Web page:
tag:blogger.com,1999:blog-19303585.post8417860176490562716..comments2019-06-07T23:00:27.316+00:00Comments on John Graham-Cumming: Why is the fifth part of the GCHQ "Can you find it?" challenge so easyUnknownnoreply@blogger.comBlogger2125tag:blogger.com,1999:blog-19303585.post-29045947580053377912013-09-19T11:41:04.874+00:002013-09-19T11:41:04.874+00:00Phil:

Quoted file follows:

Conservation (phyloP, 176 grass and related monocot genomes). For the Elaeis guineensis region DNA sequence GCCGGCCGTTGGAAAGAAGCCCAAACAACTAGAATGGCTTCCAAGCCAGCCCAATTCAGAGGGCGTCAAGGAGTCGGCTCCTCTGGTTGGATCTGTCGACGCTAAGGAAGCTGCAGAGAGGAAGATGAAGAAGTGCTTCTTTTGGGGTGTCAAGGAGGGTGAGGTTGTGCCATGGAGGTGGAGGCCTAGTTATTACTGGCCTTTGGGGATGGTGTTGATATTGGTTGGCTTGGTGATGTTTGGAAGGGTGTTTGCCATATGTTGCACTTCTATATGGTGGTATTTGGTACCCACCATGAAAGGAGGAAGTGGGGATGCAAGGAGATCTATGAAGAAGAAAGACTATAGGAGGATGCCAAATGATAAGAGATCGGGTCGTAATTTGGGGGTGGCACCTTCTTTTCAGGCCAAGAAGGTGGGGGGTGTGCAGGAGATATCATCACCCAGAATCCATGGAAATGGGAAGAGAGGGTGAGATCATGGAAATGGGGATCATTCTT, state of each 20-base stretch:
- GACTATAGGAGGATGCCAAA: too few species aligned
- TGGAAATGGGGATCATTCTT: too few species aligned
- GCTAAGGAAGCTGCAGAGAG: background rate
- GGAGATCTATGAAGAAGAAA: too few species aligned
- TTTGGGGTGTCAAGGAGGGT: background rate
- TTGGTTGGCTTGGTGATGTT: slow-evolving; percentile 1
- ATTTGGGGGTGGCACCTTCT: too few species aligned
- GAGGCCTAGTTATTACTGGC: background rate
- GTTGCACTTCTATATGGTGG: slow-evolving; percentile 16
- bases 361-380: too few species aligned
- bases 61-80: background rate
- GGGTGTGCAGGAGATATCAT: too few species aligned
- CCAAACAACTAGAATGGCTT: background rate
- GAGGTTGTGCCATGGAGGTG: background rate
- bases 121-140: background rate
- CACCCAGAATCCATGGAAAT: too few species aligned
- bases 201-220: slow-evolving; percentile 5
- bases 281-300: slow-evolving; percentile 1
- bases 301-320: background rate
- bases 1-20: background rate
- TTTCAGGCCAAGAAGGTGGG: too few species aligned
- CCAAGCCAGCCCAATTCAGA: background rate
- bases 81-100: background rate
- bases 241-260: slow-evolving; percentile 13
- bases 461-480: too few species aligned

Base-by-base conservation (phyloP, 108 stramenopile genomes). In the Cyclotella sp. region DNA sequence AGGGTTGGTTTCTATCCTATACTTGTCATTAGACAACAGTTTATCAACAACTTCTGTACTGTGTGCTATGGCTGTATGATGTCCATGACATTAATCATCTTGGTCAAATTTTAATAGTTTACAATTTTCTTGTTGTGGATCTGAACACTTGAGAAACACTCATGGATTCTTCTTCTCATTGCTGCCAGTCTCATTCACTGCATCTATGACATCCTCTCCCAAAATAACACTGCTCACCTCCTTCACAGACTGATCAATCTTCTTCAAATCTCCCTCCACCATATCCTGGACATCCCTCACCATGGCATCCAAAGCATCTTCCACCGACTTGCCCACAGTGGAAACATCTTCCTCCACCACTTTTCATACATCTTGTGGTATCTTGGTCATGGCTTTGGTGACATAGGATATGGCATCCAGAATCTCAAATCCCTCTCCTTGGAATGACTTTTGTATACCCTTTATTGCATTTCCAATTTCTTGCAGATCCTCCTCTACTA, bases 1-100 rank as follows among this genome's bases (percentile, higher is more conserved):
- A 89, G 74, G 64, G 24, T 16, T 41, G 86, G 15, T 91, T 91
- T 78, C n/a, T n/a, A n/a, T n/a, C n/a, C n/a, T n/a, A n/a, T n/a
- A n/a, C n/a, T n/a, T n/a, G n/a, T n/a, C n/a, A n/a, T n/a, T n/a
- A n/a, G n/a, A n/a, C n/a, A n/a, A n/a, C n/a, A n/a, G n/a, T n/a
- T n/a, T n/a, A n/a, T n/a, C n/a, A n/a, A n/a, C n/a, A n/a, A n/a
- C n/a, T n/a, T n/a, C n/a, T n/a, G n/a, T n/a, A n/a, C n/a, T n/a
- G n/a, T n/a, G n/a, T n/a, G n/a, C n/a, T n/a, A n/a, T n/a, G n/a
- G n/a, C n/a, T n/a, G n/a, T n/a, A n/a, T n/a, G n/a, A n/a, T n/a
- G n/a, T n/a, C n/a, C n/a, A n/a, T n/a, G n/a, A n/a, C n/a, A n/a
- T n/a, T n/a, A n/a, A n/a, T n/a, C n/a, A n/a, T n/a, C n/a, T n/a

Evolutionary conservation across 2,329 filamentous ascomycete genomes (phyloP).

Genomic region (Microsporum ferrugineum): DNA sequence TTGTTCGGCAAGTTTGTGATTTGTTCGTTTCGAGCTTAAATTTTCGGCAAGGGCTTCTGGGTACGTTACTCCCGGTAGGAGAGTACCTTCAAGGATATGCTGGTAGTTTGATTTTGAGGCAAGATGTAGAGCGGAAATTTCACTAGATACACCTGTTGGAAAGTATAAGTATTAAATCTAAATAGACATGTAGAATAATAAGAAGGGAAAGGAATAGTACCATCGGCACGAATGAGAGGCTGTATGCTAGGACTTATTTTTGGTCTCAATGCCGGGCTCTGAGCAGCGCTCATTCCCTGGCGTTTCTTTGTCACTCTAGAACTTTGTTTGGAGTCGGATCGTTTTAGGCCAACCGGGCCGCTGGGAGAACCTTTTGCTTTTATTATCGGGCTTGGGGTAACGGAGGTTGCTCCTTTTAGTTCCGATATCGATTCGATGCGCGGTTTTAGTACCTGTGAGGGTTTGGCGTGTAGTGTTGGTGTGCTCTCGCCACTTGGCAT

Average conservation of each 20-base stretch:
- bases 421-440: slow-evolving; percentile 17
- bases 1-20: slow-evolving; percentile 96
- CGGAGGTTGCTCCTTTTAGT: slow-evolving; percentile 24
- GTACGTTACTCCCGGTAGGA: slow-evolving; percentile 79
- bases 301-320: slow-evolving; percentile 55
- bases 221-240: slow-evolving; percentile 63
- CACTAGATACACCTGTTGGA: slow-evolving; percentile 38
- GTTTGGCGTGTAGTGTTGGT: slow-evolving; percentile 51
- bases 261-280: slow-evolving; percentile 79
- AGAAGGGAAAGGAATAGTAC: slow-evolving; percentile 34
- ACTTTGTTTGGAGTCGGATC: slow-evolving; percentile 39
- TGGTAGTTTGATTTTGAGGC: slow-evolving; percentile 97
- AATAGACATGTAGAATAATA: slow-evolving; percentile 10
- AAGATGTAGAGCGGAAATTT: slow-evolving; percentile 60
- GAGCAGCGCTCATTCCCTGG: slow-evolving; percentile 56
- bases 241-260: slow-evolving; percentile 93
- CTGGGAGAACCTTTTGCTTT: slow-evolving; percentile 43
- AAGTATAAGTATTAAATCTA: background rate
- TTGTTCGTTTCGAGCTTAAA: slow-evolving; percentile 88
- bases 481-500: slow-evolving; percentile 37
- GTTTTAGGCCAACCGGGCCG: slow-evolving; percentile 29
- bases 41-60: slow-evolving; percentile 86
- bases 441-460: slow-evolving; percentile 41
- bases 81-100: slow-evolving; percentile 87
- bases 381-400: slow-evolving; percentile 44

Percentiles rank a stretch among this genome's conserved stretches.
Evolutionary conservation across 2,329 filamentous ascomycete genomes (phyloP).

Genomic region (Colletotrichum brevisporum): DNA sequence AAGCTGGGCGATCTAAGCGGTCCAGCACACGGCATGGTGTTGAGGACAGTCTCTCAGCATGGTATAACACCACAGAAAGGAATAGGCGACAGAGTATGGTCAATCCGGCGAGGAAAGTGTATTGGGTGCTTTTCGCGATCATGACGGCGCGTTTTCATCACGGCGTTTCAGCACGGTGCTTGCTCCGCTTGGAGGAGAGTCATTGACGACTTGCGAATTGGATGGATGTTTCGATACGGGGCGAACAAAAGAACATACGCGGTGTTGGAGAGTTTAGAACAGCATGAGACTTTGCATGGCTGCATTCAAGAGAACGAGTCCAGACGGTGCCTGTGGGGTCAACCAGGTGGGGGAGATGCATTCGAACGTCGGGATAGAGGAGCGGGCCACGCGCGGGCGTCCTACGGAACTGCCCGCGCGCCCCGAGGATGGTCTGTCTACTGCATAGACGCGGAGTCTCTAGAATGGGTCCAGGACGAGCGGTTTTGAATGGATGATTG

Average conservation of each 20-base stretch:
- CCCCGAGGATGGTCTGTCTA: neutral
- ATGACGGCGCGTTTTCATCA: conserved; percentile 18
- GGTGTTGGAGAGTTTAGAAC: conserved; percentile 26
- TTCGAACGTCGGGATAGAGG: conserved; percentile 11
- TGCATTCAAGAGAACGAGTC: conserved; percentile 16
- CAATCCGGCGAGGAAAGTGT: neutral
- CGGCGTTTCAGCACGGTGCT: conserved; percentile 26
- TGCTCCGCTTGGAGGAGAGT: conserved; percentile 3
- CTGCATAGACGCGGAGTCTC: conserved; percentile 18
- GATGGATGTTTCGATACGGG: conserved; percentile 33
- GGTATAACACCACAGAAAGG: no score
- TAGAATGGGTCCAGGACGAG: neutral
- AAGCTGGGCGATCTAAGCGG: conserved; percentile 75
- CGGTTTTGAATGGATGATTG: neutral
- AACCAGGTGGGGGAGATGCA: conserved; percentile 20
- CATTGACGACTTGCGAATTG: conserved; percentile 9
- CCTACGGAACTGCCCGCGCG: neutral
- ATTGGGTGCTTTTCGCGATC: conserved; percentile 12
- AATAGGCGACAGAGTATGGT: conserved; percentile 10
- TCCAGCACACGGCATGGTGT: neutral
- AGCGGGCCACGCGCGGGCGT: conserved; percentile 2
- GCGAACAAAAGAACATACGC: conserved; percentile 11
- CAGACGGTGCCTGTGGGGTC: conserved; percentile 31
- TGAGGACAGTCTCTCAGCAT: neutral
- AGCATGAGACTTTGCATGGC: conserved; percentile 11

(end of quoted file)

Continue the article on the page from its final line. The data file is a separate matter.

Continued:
That makes a lot of sense. So the GCHQ folk...Phil:<br /><br />That makes a lot of sense. So the GCHQ folks probably encoded the URL in a 512 bit number and then found two primes that were close to it (prime1a and prime2) and got the modulus from it. <br /><br />They then decided to mess with prime1 to break the key itself so that OpenSSL etc. couldn't read it. Since modulus, prime1a and prime2 are all odd the +1 makes sense because it makes prime1 even (i.e. definitely not prime)<br /><br />That also, as you say, explains the repeated patterns appearing in the modulus (artifact of multiplication).<br /><br />Also if you calculate the totient value from prime1a and prime2 then you find that the privateExponent in the RSA key file is good (i.e. privateExponent * publicExponent mod totient = 1). Further evidence of the validity of your prime1a.<br /><br />And, further, the values for exponent1 and exponent2 have patterns (as you suggest) because they are the remainder after doing mod prime1a-1 and prime2-1. I've checked them and that's where the pattern comes from.<br /><br />So, I think this gets to the bottom of it. Thanks for the comment!<br /><br />That only leaves me wondering why they set prime1 to modulus - prime1a - prime2 + 1.<br /><br />John Graham-Cumminghttps://www.blogger.com/profile/12998100764952319513noreply@blogger.comtag:blogger.com,1999:blog-19303585.post-43977094365458349752013-09-19T11:14:29.307+00:002013-09-19T11:14:29.307+00:00Yes, it was a bit of an anticlimax. I got stuck on...Yes, it was a bit of an anticlimax. I got stuck on this for a while because openssl kept choking on the private key.<br /><br />We know <b>prime1</b> is bogus because it's even. But if we assume the modulus value to be correct, then we can calculate the "proper" value of <b>prime1</b> as <b>(modulus / prime2)</b>. This turns out to be very close to the value of <b>prime2</b>:<br /><br />(bc:)<br /><b>prime1a = modulus / prime2<br />prime1a<br />77772E776874736973696C67756F656374737265687372692E656F63752E2F6B6C62\<br />74656863656C207920202020202020202020202020202020202120200A7F</b><br /><br />Both <b>prime1a</b> and <b>prime2</b> are probable primes according to GMP, which is encouraging.<br /><br />And apparently the original (i.e., faked) value of <b>prime1</b> is <b>{modulus - prime1a - prime2 + 1)</b><br /><br />(bc:)<br /><b>prime1 - (modulus - prime1a - prime2)<br />1</b><br /><br />My hunch is that the repeating patterns followed by 'random' bytes in the exponent values are just a reflection of the repeated <b>0x20</b> bytes in the two primes (followed by the additional digits needed to make them prime).Phil Ronanhttps://www.blogger.com/profile/00560909228122424164noreply@blogger.com